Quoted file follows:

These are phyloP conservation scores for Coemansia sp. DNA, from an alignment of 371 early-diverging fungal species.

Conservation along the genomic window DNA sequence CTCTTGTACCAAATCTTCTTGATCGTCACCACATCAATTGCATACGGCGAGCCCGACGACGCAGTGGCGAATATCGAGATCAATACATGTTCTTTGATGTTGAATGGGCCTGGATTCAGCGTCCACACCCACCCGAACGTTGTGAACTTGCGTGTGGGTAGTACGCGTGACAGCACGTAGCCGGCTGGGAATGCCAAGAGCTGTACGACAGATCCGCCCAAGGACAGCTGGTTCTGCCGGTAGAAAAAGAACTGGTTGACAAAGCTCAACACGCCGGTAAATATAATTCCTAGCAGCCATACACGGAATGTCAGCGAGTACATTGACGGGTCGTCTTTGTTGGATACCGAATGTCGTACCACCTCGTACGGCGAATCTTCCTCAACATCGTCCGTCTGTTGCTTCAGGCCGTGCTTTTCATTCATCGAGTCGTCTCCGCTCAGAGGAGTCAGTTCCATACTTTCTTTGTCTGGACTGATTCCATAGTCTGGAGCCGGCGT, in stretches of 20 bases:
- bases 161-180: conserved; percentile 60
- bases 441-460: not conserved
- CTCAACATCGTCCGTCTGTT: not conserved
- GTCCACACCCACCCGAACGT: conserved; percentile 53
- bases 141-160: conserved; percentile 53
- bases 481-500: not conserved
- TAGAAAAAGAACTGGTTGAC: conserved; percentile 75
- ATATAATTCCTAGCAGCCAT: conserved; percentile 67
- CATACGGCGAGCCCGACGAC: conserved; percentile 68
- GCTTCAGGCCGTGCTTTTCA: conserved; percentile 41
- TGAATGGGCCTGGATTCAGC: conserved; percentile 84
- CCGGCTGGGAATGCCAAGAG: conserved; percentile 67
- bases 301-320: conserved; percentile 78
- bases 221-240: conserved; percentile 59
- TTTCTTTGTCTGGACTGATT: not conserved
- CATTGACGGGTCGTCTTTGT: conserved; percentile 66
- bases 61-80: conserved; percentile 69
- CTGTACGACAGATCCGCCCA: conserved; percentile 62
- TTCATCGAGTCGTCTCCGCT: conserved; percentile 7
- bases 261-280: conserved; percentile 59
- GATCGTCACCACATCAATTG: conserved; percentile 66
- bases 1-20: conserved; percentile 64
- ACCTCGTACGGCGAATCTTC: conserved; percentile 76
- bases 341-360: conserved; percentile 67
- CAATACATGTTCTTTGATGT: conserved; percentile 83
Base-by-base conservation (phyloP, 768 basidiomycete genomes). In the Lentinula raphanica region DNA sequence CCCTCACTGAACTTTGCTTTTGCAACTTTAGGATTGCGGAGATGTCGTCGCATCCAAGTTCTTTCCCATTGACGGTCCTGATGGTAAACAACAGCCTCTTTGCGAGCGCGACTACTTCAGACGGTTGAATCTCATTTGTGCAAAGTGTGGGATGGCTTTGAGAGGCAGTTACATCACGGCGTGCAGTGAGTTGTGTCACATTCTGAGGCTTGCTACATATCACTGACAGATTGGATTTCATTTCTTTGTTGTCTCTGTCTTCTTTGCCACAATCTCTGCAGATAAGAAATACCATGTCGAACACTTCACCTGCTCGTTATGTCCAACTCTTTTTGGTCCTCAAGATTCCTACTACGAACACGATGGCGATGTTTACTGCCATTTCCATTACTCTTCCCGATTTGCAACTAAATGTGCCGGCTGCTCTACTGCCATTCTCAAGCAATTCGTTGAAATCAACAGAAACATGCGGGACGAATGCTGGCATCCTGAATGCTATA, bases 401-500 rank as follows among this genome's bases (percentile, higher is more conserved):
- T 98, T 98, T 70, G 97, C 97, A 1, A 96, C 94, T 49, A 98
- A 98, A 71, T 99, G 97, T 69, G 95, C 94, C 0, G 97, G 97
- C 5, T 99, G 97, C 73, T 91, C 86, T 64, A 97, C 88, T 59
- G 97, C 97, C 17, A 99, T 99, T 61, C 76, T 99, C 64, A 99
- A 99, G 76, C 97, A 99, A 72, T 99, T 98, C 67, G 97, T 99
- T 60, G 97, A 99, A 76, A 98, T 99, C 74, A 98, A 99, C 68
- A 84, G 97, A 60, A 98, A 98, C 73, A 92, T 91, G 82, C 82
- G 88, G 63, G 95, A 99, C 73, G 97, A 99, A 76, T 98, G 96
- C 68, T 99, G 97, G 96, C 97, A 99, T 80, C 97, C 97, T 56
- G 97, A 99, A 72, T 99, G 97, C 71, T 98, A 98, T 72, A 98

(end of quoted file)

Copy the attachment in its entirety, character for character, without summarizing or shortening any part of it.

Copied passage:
These are phyloP conservation scores for Coemansia sp. DNA, from an alignment of 371 early-diverging fungal species.

Conservation along the genomic window DNA sequence CTCTTGTACCAAATCTTCTTGATCGTCACCACATCAATTGCATACGGCGAGCCCGACGACGCAGTGGCGAATATCGAGATCAATACATGTTCTTTGATGTTGAATGGGCCTGGATTCAGCGTCCACACCCACCCGAACGTTGTGAACTTGCGTGTGGGTAGTACGCGTGACAGCACGTAGCCGGCTGGGAATGCCAAGAGCTGTACGACAGATCCGCCCAAGGACAGCTGGTTCTGCCGGTAGAAAAAGAACTGGTTGACAAAGCTCAACACGCCGGTAAATATAATTCCTAGCAGCCATACACGGAATGTCAGCGAGTACATTGACGGGTCGTCTTTGTTGGATACCGAATGTCGTACCACCTCGTACGGCGAATCTTCCTCAACATCGTCCGTCTGTTGCTTCAGGCCGTGCTTTTCATTCATCGAGTCGTCTCCGCTCAGAGGAGTCAGTTCCATACTTTCTTTGTCTGGACTGATTCCATAGTCTGGAGCCGGCGT, in stretches of 20 bases:
- bases 161-180: conserved; percentile 60
- bases 441-460: not conserved
- CTCAACATCGTCCGTCTGTT: not conserved
- GTCCACACCCACCCGAACGT: conserved; percentile 53
- bases 141-160: conserved; percentile 53
- bases 481-500: not conserved
- TAGAAAAAGAACTGGTTGAC: conserved; percentile 75
- ATATAATTCCTAGCAGCCAT: conserved; percentile 67
- CATACGGCGAGCCCGACGAC: conserved; percentile 68
- GCTTCAGGCCGTGCTTTTCA: conserved; percentile 41
- TGAATGGGCCTGGATTCAGC: conserved; percentile 84
- CCGGCTGGGAATGCCAAGAG: conserved; percentile 67
- bases 301-320: conserved; percentile 78
- bases 221-240: conserved; percentile 59
- TTTCTTTGTCTGGACTGATT: not conserved
- CATTGACGGGTCGTCTTTGT: conserved; percentile 66
- bases 61-80: conserved; percentile 69
- CTGTACGACAGATCCGCCCA: conserved; percentile 62
- TTCATCGAGTCGTCTCCGCT: conserved; percentile 7
- bases 261-280: conserved; percentile 59
- GATCGTCACCACATCAATTG: conserved; percentile 66
- bases 1-20: conserved; percentile 64
- ACCTCGTACGGCGAATCTTC: conserved; percentile 76
- bases 341-360: conserved; percentile 67
- CAATACATGTTCTTTGATGT: conserved; percentile 83
Base-by-base conservation (phyloP, 768 basidiomycete genomes). In the Lentinula raphanica region DNA sequence CCCTCACTGAACTTTGCTTTTGCAACTTTAGGATTGCGGAGATGTCGTCGCATCCAAGTTCTTTCCCATTGACGGTCCTGATGGTAAACAACAGCCTCTTTGCGAGCGCGACTACTTCAGACGGTTGAATCTCATTTGTGCAAAGTGTGGGATGGCTTTGAGAGGCAGTTACATCACGGCGTGCAGTGAGTTGTGTCACATTCTGAGGCTTGCTACATATCACTGACAGATTGGATTTCATTTCTTTGTTGTCTCTGTCTTCTTTGCCACAATCTCTGCAGATAAGAAATACCATGTCGAACACTTCACCTGCTCGTTATGTCCAACTCTTTTTGGTCCTCAAGATTCCTACTACGAACACGATGGCGATGTTTACTGCCATTTCCATTACTCTTCCCGATTTGCAACTAAATGTGCCGGCTGCTCTACTGCCATTCTCAAGCAATTCGTTGAAATCAACAGAAACATGCGGGACGAATGCTGGCATCCTGAATGCTATA, bases 401-500 rank as follows among this genome's bases (percentile, higher is more conserved):
- T 98, T 98, T 70, G 97, C 97, A 1, A 96, C 94, T 49, A 98
- A 98, A 71, T 99, G 97, T 69, G 95, C 94, C 0, G 97, G 97
- C 5, T 99, G 97, C 73, T 91, C 86, T 64, A 97, C 88, T 59
- G 97, C 97, C 17, A 99, T 99, T 61, C 76, T 99, C 64, A 99
- A 99, G 76, C 97, A 99, A 72, T 99, T 98, C 67, G 97, T 99
- T 60, G 97, A 99, A 76, A 98, T 99, C 74, A 98, A 99, C 68
- A 84, G 97, A 60, A 98, A 98, C 73, A 92, T 91, G 82, C 82
- G 88, G 63, G 95, A 99, C 73, G 97, A 99, A 76, T 98, G 96
- C 68, T 99, G 97, G 96, C 97, A 99, T 80, C 97, C 97, T 56
- G 97, A 99, A 72, T 99, G 97, C 71, T 98, A 98, T 72, A 98